In the early 21st century, achieving the sustainability of urban environments while coping with increasingly occurring natural disasters is a very ambitious challenge for contemporary communities. In this context, urban resilience is a comprehensive objective that communities can follow to ensure future sustainable cities able to cope with the risks to which they are exposed. Researchers have developed different definitions of resilience as this concept has been applied to diverse topics and issues in recent decades. Essentially, resilience is defined as the capability of a system to withstand major unexpected events and recover in a functional and efficient manner. When dealing with urban environments, the efficiency of the recovery can be related to multiple aspects, many of which are often hard to control. Mainly it is quantified in terms of the restoration of urban economy, population, and built form (Davoudi et al., 2012). In this article, engineering resilience is defined in relation to cities’ capability to be sustainable in the phase of an extreme event occurrence while reconfiguring their physical configuration. In this view, a city is resilient if it is sustainable in the occurrence of a hazardous event. Accordingly, in an urban context, a wide range of nonhomogeneous factors and intrinsic dynamics have to be accounted for, which requires a multi-scale approach, from the single building level to the urban and, ultimately, the global environmental scale. As a consequence, cities can be understood as physical systems assessed through engineering metrics. Hence, the physical dimension represents a starting point from which to approach resilience. When shifting the focus from the single structure to the city scale, human behavior is revealed to be a critical factor because social actors behave and make choices every day in an unpredictable and unorganized manner, which affects city functioning. According to the ecosystem theory, urban complexity can be addressed through the ecosystem theory approach, which accounts for interrelations between physical and human components.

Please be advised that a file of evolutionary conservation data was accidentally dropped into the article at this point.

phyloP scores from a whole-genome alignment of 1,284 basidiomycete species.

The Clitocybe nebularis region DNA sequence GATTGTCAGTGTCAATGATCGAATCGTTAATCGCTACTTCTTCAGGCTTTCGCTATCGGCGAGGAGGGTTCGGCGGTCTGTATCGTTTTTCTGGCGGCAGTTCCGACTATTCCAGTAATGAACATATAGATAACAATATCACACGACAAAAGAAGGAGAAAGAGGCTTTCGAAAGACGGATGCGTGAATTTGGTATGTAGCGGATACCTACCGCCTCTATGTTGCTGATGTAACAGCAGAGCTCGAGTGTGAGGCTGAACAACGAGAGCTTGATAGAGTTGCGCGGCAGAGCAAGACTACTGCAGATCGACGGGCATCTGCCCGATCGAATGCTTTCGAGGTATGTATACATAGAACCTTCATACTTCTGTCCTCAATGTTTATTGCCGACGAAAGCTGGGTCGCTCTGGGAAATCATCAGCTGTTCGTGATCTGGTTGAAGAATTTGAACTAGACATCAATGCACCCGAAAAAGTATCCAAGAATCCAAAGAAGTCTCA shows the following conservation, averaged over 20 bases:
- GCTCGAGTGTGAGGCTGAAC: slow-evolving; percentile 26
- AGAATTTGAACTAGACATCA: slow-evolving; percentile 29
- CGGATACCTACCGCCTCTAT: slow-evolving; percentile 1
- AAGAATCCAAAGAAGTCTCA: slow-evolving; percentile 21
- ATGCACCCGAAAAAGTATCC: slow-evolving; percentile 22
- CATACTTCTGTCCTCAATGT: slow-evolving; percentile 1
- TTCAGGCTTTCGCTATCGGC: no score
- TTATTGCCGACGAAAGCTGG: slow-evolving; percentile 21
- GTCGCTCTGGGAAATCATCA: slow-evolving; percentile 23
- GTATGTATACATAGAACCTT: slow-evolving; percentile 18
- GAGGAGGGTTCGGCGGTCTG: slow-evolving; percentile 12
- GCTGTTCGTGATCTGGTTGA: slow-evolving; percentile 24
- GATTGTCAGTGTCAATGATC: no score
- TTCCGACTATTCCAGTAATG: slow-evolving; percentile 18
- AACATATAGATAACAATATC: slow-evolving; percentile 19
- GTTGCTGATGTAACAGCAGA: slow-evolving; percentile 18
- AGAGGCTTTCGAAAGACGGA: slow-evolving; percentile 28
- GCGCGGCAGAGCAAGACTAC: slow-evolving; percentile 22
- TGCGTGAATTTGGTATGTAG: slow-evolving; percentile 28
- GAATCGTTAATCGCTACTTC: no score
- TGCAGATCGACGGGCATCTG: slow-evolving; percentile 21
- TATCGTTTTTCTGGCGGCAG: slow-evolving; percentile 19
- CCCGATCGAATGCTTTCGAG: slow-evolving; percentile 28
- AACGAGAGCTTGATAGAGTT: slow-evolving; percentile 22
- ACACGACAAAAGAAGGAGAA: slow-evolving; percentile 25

Resilient Cities  

Abhilash Panda and Dilanthi Amaratunga

In 1990, 43% (2.3 billion) of the world’s population lived in urban areas, and by 2014 this percentage was at 54%. The urban population exceeded the rural population for the first time in 2008, and by 2050 it is predicted that urbanization will rise to 70% (see Albrito, “Making cities resilient: Increasing resilience to disasters at the local level,” Journal of Business Continuity & Emergency Planning, 2012). However, this increase in urban population has not been evenly spread throughout the world. As the urban population increases, the land area occupied by cities has increased at an even higher rate. It has been projected that by 2030, the urban population of developing countries will double, while the area covered by cities will triple (see United Nations, Department of Economic and Social Affairs, “World Urbanization Prospects: The 2014 Revision”). This emphasizes the need for resilience in the urban environment to anticipate and respond to disasters. Realizing this need, many local and international organizations have developed tools and frameworks to assist governments to plan and implement disaster risk reduction strategies efficiently. Sendai Framework’s Priorities for Action, Making Cities Resilient: My City is Getting Ready, and UNISDR’s Disaster Resilience Scorecard for Cities are major documents that provide essential guidelines for urban resilience. Given that, the disaster governance also needs to be efficient with ground-level participation for the implementation of these frameworks. This can be reinforced by adequate financing and resources depending on the exposure and risk of disasters. In essence, the resilience of a city is the resistance, coping capacity, recovery, adaptive capacity, and responsibility of everyone.